UNHCR calls for mechanism to share migrant burden

United Nations (UN) High Commissioner for Refugees Filippo Grandi attends a press conference on September 10, 2018 in Geneva after his UNHCR/OCHA joint mission visit to Afghanistan and Pakistan. (AFP)
Updated 15 September 2018
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UNHCR calls for mechanism to share migrant burden

  • Between 80 and 90 percent of the estimated 68 million refugees globally according to UNHCR figures were “in poor countries or have few resources

ROME: Outgoing UN High Commissioner Filippo Grandi has appealed for the creation of a clear mechanism for European states to share the burden of migrants rescued at sea rather than work on a case by case basis.
Those arriving “must be shared around Europe. There must be a foreseeable mechanism. We cannot deal on a boat-by-boat basis,” the UN refugee chief told a news conference after two days of talks with authorities in his native Italy.
Italy has closed its ports to NGOs rescuing migrants in the Mediterranean and has been increasingly reluctant to take in those brought to shore in its own vessels, making reception conditional on those brought to shore being offloaded to other EU states.
“We are not talking about incredible figures — if Libya can deal with a million refugees then Europe can manage a few tens of thousands,” Grandi said.
He added that between 80 and 90 percent of the estimated 68 million refugees globally according to UNHCR figures were “in poor countries or have few resources.”
Grandi added that Europe faced a “long battle” in reaching common ground on how to deal with the migrant issue but should cooperate in so far as possible and use the expected drop in numbers over the winter to draw up a coherent strategy.
In the meantime he added that the priority should be ensuring migrants reached the “nearest safe port.”
That could not, he stressed, be Libya given that conditions in some reception camps there were “abominable, unacceptable.”
Grandi said he was also concerned at the lack of rescue boats of Libya, be they humanitarian or military which meant not just less people brought ashore but also “more deaths.”
Grandi further warned against politicians using intemperate language when discussing the migrant issue, urging that “the language of politics must not a create a space for abuse and violence of a racist character.”
On Monday, new UN rights head Michelle Bachelet announced a new team would be heading to Italy to monitor “a signalled strong increase” in racist violence, something which Italy’s far right Interior Minister Matteo Salvini denied.
Salvini said that Italy had in recent years accepted 700,000 immigrants, “including many illegals, and never got any help from other European countries.”


US women detained for speaking Spanish sue border agency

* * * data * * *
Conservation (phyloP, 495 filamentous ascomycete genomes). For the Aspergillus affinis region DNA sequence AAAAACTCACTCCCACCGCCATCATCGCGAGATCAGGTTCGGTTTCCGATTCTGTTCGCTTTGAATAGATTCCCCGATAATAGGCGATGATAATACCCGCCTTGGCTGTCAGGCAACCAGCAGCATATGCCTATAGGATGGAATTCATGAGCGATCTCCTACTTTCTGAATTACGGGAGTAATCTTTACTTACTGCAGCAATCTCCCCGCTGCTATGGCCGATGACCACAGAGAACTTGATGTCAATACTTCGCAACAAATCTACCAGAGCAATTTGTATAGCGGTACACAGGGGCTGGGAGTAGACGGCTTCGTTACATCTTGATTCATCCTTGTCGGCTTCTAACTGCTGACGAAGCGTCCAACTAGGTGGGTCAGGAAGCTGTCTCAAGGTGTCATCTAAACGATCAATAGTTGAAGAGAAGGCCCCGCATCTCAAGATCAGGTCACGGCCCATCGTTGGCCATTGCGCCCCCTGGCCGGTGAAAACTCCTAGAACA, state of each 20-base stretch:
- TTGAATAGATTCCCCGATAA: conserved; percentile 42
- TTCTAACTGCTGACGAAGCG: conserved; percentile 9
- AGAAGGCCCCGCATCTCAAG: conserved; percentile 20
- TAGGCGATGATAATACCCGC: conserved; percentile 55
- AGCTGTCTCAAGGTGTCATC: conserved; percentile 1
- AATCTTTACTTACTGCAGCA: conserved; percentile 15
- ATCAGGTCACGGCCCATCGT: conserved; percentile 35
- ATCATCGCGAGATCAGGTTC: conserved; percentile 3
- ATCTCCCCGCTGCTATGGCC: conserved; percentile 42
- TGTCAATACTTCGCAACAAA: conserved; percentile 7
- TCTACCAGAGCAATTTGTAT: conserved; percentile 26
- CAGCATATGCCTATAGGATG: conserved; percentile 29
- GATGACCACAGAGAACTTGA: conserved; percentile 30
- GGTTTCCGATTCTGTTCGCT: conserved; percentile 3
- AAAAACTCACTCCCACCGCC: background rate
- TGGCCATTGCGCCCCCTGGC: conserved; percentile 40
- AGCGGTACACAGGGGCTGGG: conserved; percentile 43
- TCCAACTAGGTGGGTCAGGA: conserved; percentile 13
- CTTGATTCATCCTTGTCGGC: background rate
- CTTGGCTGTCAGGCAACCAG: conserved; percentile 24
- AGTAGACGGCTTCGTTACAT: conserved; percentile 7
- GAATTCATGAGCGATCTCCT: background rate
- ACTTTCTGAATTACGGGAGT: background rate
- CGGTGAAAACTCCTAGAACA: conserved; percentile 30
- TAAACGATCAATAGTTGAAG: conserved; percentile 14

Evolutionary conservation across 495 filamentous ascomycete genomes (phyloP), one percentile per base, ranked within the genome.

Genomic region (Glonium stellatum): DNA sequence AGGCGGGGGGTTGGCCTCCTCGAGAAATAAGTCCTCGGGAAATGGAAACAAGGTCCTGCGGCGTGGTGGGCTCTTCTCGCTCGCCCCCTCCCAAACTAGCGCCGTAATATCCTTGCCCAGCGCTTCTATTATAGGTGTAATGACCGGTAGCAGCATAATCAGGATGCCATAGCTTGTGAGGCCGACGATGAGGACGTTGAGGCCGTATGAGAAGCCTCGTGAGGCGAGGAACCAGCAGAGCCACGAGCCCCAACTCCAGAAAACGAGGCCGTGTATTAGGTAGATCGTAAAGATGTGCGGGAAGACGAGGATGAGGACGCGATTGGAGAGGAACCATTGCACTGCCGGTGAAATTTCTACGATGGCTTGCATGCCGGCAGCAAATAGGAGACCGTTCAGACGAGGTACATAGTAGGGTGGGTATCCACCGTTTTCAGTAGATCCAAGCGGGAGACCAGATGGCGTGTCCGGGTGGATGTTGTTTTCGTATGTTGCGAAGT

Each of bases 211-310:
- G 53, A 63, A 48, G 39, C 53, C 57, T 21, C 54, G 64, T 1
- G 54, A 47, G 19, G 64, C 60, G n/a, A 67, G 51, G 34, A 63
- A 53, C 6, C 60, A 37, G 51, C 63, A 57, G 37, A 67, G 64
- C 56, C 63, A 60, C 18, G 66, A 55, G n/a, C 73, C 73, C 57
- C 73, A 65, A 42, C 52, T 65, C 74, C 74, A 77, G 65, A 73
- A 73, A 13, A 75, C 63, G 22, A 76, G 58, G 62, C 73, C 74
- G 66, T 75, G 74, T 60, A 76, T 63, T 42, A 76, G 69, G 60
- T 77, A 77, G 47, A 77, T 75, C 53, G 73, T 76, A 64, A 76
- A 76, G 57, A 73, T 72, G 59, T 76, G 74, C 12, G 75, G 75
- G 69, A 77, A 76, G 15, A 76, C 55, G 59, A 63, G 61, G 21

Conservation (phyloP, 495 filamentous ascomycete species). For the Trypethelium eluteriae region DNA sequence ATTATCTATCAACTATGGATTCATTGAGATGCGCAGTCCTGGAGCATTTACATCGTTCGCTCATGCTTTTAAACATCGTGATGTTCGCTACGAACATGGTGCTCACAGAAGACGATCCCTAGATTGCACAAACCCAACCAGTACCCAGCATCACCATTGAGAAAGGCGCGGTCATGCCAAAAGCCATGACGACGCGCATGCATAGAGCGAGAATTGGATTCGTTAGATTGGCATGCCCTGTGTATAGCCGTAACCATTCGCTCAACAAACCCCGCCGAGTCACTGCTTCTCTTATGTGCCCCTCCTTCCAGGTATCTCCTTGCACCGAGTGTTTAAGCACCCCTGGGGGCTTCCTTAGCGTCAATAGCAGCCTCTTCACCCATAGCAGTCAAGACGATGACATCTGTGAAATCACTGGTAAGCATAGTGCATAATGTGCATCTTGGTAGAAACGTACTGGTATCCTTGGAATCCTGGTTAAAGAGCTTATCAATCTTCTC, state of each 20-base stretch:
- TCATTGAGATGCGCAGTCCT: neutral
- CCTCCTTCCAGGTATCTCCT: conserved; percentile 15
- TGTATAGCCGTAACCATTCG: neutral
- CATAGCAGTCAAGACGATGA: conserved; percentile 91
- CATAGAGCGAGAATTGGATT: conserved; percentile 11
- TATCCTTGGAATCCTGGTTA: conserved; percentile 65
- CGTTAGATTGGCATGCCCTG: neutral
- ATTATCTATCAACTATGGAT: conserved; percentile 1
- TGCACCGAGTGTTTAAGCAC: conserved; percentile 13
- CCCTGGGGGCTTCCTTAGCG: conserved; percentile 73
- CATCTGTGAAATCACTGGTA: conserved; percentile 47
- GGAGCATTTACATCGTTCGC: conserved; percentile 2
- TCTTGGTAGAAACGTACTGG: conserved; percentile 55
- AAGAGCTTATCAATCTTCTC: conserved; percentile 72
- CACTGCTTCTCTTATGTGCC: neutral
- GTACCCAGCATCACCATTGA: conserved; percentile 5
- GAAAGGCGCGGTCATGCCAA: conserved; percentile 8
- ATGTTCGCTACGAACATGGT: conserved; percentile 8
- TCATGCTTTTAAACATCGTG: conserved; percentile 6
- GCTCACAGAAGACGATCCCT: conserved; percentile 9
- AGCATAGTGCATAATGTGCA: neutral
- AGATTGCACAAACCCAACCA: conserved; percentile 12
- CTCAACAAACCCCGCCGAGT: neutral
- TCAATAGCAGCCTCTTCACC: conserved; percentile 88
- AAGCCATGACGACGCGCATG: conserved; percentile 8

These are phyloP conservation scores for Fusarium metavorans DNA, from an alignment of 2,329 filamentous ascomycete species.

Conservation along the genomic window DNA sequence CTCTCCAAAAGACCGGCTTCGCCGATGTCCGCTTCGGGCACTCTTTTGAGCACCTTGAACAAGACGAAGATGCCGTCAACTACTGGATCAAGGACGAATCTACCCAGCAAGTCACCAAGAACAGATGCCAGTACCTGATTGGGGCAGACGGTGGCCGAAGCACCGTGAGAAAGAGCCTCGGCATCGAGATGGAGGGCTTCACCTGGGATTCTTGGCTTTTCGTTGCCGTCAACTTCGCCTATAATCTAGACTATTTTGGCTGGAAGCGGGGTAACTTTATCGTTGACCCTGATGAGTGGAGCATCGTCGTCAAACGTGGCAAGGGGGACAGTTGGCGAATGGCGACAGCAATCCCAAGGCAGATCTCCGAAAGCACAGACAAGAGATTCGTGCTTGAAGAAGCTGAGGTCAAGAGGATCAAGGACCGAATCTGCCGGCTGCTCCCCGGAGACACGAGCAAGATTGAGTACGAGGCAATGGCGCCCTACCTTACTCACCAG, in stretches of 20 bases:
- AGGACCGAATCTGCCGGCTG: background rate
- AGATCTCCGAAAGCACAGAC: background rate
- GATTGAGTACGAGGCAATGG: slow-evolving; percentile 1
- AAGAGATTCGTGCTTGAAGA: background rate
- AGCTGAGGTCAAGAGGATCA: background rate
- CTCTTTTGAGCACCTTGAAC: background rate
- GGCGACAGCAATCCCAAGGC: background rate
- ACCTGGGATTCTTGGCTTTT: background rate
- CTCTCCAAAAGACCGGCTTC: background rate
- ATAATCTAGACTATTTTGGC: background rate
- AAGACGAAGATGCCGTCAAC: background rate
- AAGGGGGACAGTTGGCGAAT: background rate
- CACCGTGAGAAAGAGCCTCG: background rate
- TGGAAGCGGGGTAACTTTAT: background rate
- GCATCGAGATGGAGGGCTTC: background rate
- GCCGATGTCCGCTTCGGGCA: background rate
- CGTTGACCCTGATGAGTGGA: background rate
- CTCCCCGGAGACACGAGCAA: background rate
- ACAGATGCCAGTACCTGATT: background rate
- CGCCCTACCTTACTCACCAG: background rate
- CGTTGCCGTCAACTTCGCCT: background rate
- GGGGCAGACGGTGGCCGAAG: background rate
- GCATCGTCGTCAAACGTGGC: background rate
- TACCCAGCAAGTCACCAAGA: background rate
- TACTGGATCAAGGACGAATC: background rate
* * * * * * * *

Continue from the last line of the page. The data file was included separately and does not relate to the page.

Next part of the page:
In this Wednesday, Jan. 23, 2019, photo provided by the ACLU of Montana, Martha Hernandez, left, and Ana Suda pose in front of a convenience store in Havre, Mont., where they say they were detained by a U.S Border Patrol agent for speaking Spanish last year. (AP)
Updated 16 February 2019
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US women detained for speaking Spanish sue border agency

  • The American Civil Liberties Union on Thursday filed suit against US Customs and Border Protection on behalf of the women, who live in Havre

LOS ANGELES: Two US women detained by a border patrol agent in the state of Montana after he heard them speaking Spanish in a grocery store have sued the country’s border protection agency.
Video of the incident — which took place last May in the small town of Havre — showed Agent Paul O’Neal tell Ana Suda and Martha Hernandez that he had asked to see their identification as it was unusual to hear Spanish speakers in the state, which borders Canada.
“It has to do with you guys speaking Spanish in the store in a state where it’s predominately English speaking,” he said.
“It’s not illegal, it’s just very unheard of up here,” he told the women.
The American Civil Liberties Union on Thursday filed suit against US Customs and Border Protection on behalf of the women, who live in Havre.
Suda and Hernandez say in the lawsuit that O’Neal detained them for 40 minutes.
California native Hernandez and Suda, who was born in Texas, said they were standing in line to buy milk and eggs when the agent — who was standing behind them — commented on Hernandez’s accent, and asked the women where they were born.
“I asked, ‘Are you serious’?” Suda said, according to the lawsuit. “Agent O’Neal responded that he was ‘dead serious’.”
The two women say they were then asked to show identification and questioned outside the store, before eventually being released.
“The incident itself is part of a broader pattern that we’ve seen of abusive tactics by border patrol which has gotten worse since the Trump administration, which has left border patrol officers feeling emboldened to take actions like this,” Cody Wofsy, an attorney with the ACLU, told AFP.
“This has been devastating for (Suda and Hernandez),” he added.
“Havre is a small town, they felt ostracized and humiliated and made to feel unwelcome in their own town and in their own country.”
He noted the United States has no official language, with Spanish by far the most common language spoken after English.
A Customs and Border Protection spokesman declined to comment on the case.
“As a matter of policy, US Customs and Border Protection does not comment on pending litigation,” he told AFP in a statement. “However, lack of comment should not be construed as agreement or stipulation with any of the allegations.”